Aurora

 

Aurora displayed in northern latitudes is called aurora borealis. An Auroras is a natural light mostly seen in the high latitude regions and within the aurora oval may be directly overhead. It is caused by charged particles such as electrons and protons, entering the atmosphere from above causing ionization and excitation of atmospheric constituents, and consequent optical emissions. When sun rises from an unusual direction, greenish or faint glow would come from father away and illuminate the pole ward horizon. And it was occasionally seen when large geomagnetic storms temporarily enlarges the aurora oval. (Stamper and Lockwood, 1999)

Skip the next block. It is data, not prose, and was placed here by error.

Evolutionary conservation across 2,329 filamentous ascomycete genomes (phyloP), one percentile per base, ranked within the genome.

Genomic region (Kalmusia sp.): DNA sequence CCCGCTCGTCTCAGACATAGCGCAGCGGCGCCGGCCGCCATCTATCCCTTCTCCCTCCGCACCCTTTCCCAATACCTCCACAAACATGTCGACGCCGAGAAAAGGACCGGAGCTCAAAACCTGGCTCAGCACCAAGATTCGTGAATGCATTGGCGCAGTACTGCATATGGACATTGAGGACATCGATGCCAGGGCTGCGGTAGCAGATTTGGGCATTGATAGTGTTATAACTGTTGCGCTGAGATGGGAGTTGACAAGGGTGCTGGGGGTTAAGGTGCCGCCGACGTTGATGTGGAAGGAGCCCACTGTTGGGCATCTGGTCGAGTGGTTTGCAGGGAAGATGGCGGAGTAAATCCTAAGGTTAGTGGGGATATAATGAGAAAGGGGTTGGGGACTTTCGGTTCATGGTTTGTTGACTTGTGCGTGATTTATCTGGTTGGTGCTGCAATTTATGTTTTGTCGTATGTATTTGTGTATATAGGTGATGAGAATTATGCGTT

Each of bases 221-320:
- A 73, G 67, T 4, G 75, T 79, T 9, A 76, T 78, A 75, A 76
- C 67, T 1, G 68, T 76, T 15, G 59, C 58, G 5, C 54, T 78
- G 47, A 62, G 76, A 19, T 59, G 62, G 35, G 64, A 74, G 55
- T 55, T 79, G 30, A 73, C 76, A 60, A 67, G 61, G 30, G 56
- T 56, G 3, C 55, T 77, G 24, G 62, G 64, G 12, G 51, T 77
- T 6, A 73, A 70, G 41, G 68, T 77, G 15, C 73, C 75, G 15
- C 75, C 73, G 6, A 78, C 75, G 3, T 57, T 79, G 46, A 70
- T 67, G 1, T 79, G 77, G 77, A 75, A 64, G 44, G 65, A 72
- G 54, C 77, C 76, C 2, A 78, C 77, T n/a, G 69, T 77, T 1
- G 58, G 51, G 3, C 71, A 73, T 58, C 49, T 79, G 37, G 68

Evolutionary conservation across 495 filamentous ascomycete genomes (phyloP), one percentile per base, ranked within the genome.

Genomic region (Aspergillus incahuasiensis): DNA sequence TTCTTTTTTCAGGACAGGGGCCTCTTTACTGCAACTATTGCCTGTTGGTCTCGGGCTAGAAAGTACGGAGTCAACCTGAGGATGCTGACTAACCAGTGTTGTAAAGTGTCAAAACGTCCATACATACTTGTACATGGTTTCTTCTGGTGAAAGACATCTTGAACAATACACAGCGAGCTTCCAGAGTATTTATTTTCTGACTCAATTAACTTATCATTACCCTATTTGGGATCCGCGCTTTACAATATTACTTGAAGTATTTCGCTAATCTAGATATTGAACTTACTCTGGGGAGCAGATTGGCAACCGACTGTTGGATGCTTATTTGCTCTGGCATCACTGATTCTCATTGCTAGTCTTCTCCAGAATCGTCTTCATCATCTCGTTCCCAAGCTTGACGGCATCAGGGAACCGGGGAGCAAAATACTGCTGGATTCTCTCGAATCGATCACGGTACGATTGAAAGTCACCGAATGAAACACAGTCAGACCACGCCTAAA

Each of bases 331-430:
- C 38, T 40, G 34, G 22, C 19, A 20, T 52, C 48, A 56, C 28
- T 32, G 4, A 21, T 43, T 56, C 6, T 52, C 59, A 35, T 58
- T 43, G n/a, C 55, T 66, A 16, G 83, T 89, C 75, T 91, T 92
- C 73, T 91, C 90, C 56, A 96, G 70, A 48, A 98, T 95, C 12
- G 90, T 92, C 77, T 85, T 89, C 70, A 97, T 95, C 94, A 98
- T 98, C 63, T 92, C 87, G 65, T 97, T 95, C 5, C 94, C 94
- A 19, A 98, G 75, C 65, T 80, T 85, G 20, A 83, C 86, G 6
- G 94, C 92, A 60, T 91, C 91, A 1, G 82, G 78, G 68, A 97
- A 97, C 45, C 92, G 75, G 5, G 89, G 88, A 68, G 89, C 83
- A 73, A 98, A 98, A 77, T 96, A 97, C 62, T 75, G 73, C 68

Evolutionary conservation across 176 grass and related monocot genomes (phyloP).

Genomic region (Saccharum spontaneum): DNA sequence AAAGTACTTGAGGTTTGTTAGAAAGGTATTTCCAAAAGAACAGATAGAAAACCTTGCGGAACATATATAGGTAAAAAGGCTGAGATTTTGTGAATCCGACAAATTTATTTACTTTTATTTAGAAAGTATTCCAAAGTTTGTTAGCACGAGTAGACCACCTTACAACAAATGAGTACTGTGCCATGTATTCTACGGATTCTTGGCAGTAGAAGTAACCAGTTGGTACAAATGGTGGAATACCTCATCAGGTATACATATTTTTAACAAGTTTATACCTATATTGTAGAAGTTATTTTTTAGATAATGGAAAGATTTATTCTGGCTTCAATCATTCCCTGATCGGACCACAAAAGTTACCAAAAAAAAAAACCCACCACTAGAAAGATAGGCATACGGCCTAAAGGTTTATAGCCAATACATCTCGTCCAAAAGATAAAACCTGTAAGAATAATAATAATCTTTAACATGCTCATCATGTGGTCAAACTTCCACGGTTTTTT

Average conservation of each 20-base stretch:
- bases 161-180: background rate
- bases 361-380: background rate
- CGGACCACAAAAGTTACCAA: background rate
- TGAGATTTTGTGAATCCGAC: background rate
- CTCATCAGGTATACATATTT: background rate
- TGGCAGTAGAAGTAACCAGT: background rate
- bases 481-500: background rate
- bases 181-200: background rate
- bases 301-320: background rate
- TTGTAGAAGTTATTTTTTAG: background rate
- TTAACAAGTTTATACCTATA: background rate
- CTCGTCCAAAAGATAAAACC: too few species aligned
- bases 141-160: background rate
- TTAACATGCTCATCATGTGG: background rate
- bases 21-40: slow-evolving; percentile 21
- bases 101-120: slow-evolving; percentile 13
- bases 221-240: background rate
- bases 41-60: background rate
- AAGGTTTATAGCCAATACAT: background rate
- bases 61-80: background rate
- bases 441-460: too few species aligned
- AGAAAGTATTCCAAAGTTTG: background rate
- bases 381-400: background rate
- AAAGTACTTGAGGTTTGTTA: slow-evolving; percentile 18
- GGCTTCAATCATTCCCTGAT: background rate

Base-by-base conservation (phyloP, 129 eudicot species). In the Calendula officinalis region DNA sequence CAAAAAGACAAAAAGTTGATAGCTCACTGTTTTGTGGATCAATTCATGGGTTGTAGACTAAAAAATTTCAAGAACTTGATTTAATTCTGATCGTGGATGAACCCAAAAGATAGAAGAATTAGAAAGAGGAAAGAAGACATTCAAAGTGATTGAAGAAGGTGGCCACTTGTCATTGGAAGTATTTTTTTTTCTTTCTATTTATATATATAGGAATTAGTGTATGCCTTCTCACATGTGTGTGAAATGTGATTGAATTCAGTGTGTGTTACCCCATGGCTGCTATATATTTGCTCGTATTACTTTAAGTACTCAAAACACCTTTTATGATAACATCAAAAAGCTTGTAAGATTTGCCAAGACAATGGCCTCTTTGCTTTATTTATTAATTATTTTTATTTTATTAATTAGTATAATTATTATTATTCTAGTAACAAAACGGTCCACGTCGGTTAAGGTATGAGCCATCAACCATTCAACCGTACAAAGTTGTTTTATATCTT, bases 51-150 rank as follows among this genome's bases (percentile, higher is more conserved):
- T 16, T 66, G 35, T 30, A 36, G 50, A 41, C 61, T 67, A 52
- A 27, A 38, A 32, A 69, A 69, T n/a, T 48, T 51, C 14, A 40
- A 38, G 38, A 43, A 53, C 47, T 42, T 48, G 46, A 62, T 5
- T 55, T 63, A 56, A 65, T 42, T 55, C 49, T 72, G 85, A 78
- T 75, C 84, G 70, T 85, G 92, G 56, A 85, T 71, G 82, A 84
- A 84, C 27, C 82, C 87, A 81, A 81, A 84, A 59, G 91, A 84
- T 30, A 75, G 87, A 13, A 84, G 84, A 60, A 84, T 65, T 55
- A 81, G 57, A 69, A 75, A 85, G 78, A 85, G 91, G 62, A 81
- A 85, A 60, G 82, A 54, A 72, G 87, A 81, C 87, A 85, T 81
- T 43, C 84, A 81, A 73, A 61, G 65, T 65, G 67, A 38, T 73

The most common color of auroras are red, green, blue, yellow and pink are mixed by red and green or blue. When the solar activities get stronger, low concentration of atoms and lower sensitivity of eyes at this wavelength make faint red color visible. Green aurora happens when there is a high concentration of atomic oxygen and higher eye sensitivity. The wavelength of blue aurora is radiates in both red and blue parts of the spectrum when ionized molecular nitrogen dominated in producing visible light emission.

So far, the physical processes which lead to various type of auroras is not fully realized, but one reason might be the interaction of the solar wind with earth’s magnetosphere. And it can be also cause by particles trapped in the radiation belts to precipitate into the atmosphere. (wikipedia).

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